When it comes to your child’s education, why settle for either...or when you can have both...and? Offering both academic rigor and a strong Christian foundation, The Cambridge School encourages students to love learning, to think logically, and to pursue truth, goodness and beauty. Pre-K through 7th grade (adding a grade each year until 12th grade) Please join us for our Open House on Friday, December 2 or 9

7KH&DPEULGJH6FKRRO www.cambridgeclassical.org | 858-484-3488 Classical Education • Christian Worldview • Fully Integrated

Santa Fe Christian Schools 838 Academy Drive, Solana Beach, CA 92075 • 858.755.8900 • www.sfcs.net Blue Ribbon School Awarded 2010 & 2011 Best Private School in San Diego County, and 2011 National on of academic of Excellence (Lower School), we provide our students with an unmatched combinati environment. excellence, co-curricular opportunities and value, all within a safe, loving, Christian

Shaar Hamayim, A Jewish Learning Center Call 858-761-3024 or visit us at www.ShaarHamayim.com which will both expose Shaar Hamayim will offer a Talmud Torah program for 5th/6th and 9th/10th graders in the critical thinking engaging by kop Yiddishe students to the foundational texts of Jewish culture and promote a exercises of our ancestors but from a modern perspective.

PACIFIC RIDGE SCHOOL, College Preparatory Co-Education for grades 7-12 www.pacificridge.org Contact us at 760-579-4901 Consider a life-changing education for your middle or high schooler: pm. Join us on campus for an Admissions Open House: Middle School:Jan. 7th 2-4 High School: Thurs. Dec 1 or Tues. Jan 10th 3:30-5 pm. Applications now being accepted. Located at 6269 El Fuerte St., Carlsbad

d The Cambridge School – Classical Education • Christian Worldview • Fully Integrate 92129 CA www.cambridgeclassical.org 858-484-3488 10075 Azuaga Street, San Diego, School encourages students Offering both academic rigor and a strong Christian foundation, The Cambridge s for Pre-K through seventh application Accepting beauty. and goodness to love learning and to pursue truth, r 2 or 9. Decembe Friday, on House Open grade). grade (adding a grade each year until twelfth

SFC Lower School Nationally Recognized for Academic Excellence A distinction by the U.S. Department of Education that ranks us among the highest performing schools nationwide. Come Experience Us in Action

K-12 Admissions Open House Wednesday, Dec 7th and Jan 11th, 10am to Noon Sign up online at sfcs.net or call 858.755.8900.

Banyan Tree Learning Center

www.banyantlc.com 858.578.6616

their weaknesses. Our Our students learn how to build on their strengths, talents and abilities, and overcome the skills they students goal is to help parents and teachers understand individual differences and to give need for lifelong learning.

Santa Fe Chris hristtian Scho School olss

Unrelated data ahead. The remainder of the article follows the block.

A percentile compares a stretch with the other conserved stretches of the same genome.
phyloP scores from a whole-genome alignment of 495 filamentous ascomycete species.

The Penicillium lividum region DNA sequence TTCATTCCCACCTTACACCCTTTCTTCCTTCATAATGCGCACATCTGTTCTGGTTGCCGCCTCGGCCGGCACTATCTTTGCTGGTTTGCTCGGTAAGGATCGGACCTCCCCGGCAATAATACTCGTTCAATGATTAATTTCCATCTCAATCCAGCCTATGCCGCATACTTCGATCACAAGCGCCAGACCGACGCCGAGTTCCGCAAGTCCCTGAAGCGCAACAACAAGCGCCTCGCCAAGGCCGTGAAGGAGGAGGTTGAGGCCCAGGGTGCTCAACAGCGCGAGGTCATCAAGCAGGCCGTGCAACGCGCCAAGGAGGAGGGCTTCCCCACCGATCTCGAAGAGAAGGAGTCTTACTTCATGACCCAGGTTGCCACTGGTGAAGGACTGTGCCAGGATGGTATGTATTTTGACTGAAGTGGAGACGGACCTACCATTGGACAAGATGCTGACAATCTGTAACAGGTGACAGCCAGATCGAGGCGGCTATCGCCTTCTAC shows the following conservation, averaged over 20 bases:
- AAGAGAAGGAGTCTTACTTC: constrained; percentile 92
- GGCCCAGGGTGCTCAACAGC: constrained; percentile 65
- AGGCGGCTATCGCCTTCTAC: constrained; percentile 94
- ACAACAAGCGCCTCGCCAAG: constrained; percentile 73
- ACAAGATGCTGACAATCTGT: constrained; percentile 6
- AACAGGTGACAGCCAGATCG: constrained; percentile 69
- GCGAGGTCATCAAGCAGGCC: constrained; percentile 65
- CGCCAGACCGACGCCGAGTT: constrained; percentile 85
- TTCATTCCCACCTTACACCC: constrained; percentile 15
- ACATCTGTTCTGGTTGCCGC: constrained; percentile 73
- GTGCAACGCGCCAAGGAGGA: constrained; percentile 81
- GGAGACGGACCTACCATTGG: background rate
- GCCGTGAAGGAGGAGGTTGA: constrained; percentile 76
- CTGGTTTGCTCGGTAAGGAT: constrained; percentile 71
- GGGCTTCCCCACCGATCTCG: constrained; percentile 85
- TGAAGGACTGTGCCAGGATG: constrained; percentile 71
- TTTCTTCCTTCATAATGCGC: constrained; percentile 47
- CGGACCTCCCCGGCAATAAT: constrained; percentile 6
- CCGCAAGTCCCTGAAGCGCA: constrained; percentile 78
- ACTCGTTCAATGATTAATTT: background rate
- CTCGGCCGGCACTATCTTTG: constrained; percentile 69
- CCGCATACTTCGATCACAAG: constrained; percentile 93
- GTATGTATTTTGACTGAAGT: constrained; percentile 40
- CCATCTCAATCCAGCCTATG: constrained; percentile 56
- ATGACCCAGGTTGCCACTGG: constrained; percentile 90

Expan Expa ndin ing g Minds. Gr Gro owin wing g Faith. Pr Prepa eparin ring g Leade eaders rs..


PAGE B22

NORTH COAST

November 17, 2011

Conner’s Cause supporters ‘Lasso the Love’ Susan Zayas, Liza Marquardt

John, Erin and Judy Champ

Steve and Tina Jackson

Tracy Bennett, John Cottingham

Kate Martin, Carli Wolfe, Haley Martensen

Jackie Alexander, Joanne Berg

Karen Gliner, Lewis and Michelle Ribner

Jim and Kristen Patterson

C

onner’s Cause for Children held its 18th annual benefit gala, “Lasso the Love,” on Nov. 12 at the Santaluz Club. Proceeds from this event benefit families with the monumental task of caring for a child with a life-threatening illness. The Western-themed event included cocktails, hors d’oeuvres, silent and live auctions, dinner and music and line dancing by ZG Productions. PHOTOS: ROB MCKENZIE Visit www.connerscause.org

Board of Directors Tracy Bennett, Carol Del Signore, John and Judy Champ, Karen and Ray Gliner

John Champ judges cowboy hats.

Gene Camp, Mell Gallanhue

Kristen Peterson, Sophie Santarsieril

Traci and Tony Rico, Carol Del Signore

Jim Conrady, John Martin

Conner Champ

The organization banner


NORTH COAST

November 17, 2011

SHOPS Banana Republic Chico’s Del Mar Art Center Garys Studio Gerhard, Women’s Designer Boutique Harvest Ranch Market Loghman Jewelers Michael Seewald Galleries Ooh La La

Peaches En Regalia San Diego Surf Co. Saratoga Saddlery & International Boutiques Saratoga Saddlery Kids Sunglass Hut Urban Girl Accessories White House|Black Market

RESTAURANTS Del Mar Rendezvous Enoteca Del Fornaio Flavor Del Mar Il Fornaio

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New public art in Solana Beach BY DIANE Y. WELCH New public art has recently popped up in Solana Beach. It brightens the streetscapes and enriches the experience of visitors to the coastal community, said Carol Beth Rodriguez, membership chair for the Solana Beach Art Association and a member of the City of Solana Beach’s Public Arts Advisory Commission (PAAC), which oversees the community’s art programs. At the corner of North Cedros Ave. and Cliff Street stands Christie Bensiton’s “Topiary.” An eye-catching addition to the street corner where commercial zoning meets residential zoning, Beniston’s sculpture is composed of brilliantly colored rings formed from architectural clay and PVC stacked to the height of about 9 feet. “Topiaries represent man’s intervention in nature, as without man’s hand such shapes could not exist,” said Beniston about her piece. “My colorful topiaries and their placement in an urban setting symbolize the human drive to influence nature in what are sometimes inhospitable environments.” Her sculpture was originally selected for the El Paseo Invitational Exhibition in Palm Desert, but will remain in its current location for up to two years. Other pieces by Beniston, a widely-exhibited public artist, include several mosaic pieces permanently displayed at Solana Beach’s library and local schools.